Orwell’s central conceit is nothing if not timely. The game casts players as a fictional Big Brother, sifting through people’s private communications and picking info that might connect them to a terrorist plot. Months after its release, however, the game’s developers are worried about another timely issue: apathy.
The team’s goal with Orwell wasn’t to impart a particular message, but simply to make people question potentially insidious frameworks underlying their everyday lives.
“At the beginning of Orwell, you might just be curious or even think you’re doing the right thing,” lead artist and business manager Melanie Taylor told me at last week’s Game Developers Conference. “We didn’t want to say it’s wrong or right. It can feel bad if you think you’re pushed toward one opinion by a game or movie. We were trying to avoid that. So there’s a bombing, and you’ve gotta figure out who did it. But the more you find out about the people you’re investigating, the more you start to wonder, ‘Do I have a right to know about their children, or their romantic lives, or who they’re in contact with?’”
Some players told the developers that Orwell got them thinking more seriously about government surveillance from bodies like the NSA. “Many people have said it really creeped them out,” game designer and writer Daniel Marx chuckled. “Some people have said they’re definitely more aware of what they put online [after playing the game].”
If nothing else, Orwell was an eye-opener for the development team. “I started reading books like Little Brother from Cory Doctorow after we started making the game,” said Taylor. “It’s actually different with the NSA than it is in our game. They don’t have people who select the data and then put it into a system. They just try to collect data. It’s not about context. It’s even less in context than it is in our game.”
But knowledge is one thing. What Taylor and Marx are worried about is whether or not people care enough to push back against increasing levels of surveillance in multiple facets of society, or even just to change their daily habits.
“With Snowden, there were many people who said, ‘I don’t have anything to hide, so why should I care if the NSA spies on my data?’” said Taylor, pointing to things like a recent John Oliver video where a bunch of people confessed to having no idea who Edward Snowden is or what he did. “And that’s the really scary part: that Snowden revealed all this, and maybe nobody really cared. It’s a really awful thought!”
Despite Snowden’s 2013 leak of classified documents that revealed the unsettling scope of the NSA’s domestic data collection initiative, the United States still possesses the most formidable government surveillance apparatus on Earth. While Congress reined in the NSA’s bulk data collection programs, its power and reach grew in other ways after the public found out about it. Meanwhile, recent documents brought to light by Wikileaks suggest that the CIA has means by which to exploit all sorts of modern communication devices, though there’s no evidence they’ve been weaponized against US citizens.
Outside the government, companies like Facebook collect unprecedented amounts of data about users’ activities, preferences, habits, political affiliations, general locations, and more, which they feed to corporations who are, to put it kindly, not very concerned with people’s well-being. Oh, and Congress is pushing to allow internet service providers to sell users’ data without permission. Despite all this, people are acclimating, passively normalizing the idea of a surveillance state simply by letting it exist in the background of their lives.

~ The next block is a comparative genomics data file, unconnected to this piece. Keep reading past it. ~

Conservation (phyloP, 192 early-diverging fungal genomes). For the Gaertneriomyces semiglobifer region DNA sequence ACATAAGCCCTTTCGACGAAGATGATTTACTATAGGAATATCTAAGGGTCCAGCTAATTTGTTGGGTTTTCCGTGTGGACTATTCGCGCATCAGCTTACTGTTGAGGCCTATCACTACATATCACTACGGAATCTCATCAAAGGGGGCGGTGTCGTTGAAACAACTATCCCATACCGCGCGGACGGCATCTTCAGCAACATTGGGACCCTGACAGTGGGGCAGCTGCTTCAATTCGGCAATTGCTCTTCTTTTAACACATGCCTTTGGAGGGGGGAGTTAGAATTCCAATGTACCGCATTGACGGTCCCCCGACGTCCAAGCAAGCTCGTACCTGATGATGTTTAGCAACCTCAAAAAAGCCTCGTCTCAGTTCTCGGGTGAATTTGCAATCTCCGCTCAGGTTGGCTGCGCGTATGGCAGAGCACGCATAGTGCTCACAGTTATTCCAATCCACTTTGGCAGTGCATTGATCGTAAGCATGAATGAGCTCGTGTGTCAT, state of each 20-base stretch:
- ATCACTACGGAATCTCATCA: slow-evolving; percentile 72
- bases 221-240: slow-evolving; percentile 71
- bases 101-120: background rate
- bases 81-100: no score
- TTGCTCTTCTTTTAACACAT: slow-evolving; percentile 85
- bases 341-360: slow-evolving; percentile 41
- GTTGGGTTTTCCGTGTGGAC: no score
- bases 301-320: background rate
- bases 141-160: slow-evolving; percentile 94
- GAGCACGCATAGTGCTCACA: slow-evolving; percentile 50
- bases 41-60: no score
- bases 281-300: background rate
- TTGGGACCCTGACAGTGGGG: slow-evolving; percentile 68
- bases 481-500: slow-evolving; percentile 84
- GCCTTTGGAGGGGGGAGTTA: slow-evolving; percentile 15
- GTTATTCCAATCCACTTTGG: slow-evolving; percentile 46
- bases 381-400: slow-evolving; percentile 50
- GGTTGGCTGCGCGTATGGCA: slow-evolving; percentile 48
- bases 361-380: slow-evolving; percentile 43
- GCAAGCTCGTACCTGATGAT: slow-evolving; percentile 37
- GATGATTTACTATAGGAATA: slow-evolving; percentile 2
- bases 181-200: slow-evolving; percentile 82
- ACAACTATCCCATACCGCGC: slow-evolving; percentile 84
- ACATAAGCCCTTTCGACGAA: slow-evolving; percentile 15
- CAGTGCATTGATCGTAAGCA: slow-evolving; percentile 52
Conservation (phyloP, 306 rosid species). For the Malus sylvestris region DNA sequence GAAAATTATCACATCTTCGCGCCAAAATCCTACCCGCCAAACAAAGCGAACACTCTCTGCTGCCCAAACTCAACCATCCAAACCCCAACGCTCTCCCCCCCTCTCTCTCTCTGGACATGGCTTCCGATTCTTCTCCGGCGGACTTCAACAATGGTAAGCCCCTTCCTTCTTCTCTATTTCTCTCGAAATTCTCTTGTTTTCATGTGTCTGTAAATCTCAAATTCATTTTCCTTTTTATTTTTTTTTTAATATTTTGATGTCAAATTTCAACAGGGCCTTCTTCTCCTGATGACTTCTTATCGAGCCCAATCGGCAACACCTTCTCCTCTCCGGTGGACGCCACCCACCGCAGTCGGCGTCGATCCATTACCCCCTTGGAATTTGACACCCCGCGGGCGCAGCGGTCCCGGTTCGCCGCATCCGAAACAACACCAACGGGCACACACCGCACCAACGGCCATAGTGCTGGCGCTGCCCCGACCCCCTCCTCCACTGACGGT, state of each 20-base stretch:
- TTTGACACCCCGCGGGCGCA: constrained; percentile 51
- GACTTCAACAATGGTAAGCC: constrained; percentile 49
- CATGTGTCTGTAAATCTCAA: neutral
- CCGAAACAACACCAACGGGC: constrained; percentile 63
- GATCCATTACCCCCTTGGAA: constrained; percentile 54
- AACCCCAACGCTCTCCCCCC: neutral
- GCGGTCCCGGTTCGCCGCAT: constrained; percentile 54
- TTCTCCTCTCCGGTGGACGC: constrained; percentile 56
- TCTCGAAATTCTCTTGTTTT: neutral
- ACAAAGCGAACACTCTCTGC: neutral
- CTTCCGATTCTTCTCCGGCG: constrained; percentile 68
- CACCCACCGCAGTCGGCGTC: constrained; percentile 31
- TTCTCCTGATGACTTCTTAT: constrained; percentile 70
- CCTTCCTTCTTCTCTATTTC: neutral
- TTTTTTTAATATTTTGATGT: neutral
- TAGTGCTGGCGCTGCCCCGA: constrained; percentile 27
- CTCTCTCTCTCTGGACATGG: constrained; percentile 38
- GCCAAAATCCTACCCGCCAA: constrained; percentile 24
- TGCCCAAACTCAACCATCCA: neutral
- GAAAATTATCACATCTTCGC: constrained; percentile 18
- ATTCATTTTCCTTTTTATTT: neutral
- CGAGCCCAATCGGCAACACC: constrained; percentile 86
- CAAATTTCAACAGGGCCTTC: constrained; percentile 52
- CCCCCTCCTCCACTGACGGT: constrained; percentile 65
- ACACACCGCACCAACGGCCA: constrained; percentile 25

“Then there’s the next generation to think about,” Taylor added. “When we were kids, we didn’t have Facebook. Today’s kids grow up with social media, and it’s normal. It’s normal to post everything you do. They care less about privacy.”
For some in marginalized groups, activism, and other high-risk positions, surveillance is an everyday concern. Others, however, are privileged in that they don’t have to be so vigilant. Getting people to care when they don’t feel directly affected by something is just one piece of the puzzle. Protecting yourself from surveillance and data collection takes effort. Modern existence is about communication and convenience, and the people who want to keep an eye on us 24/7—whether affiliated with the government or major corporations—benefit from that. Even Taylor and Marx don’t always practice what they preach.
“I should do more,” Marx said, “but it’s difficult. I should switch messenger programs, but all the people I know use WhatsApp, which is owned by Facebook. I have Signal, but barely anyone uses it.”
“We’re not super secure with our data sometimes,” added Taylor. “Not everybody will be able to use PGP [encryption] or say, ‘OK, I’m not using this messenger app because I know it’s insecure.’ Most people won’t do that. Companies need to think about that. When people are voting, they need to think about that.”
Nevertheless, Taylor and Marx still believe in the power of games to help people see the world around them in a new light. Every bit counts, and all these setbacks mean is that their work is far from done.
“Some time ago I read an article about how the UN uses video games to get people interested in certain topics,” said Marx. “I agree. I think you can evoke a lot through video games. It’s kind of abstract still. It’s not super realistic. But they’re good at helping you understand how certain things happen. Papers, Please is a good example. How do good people get caught up in the machinery of corruption? That’s a real power of video games.”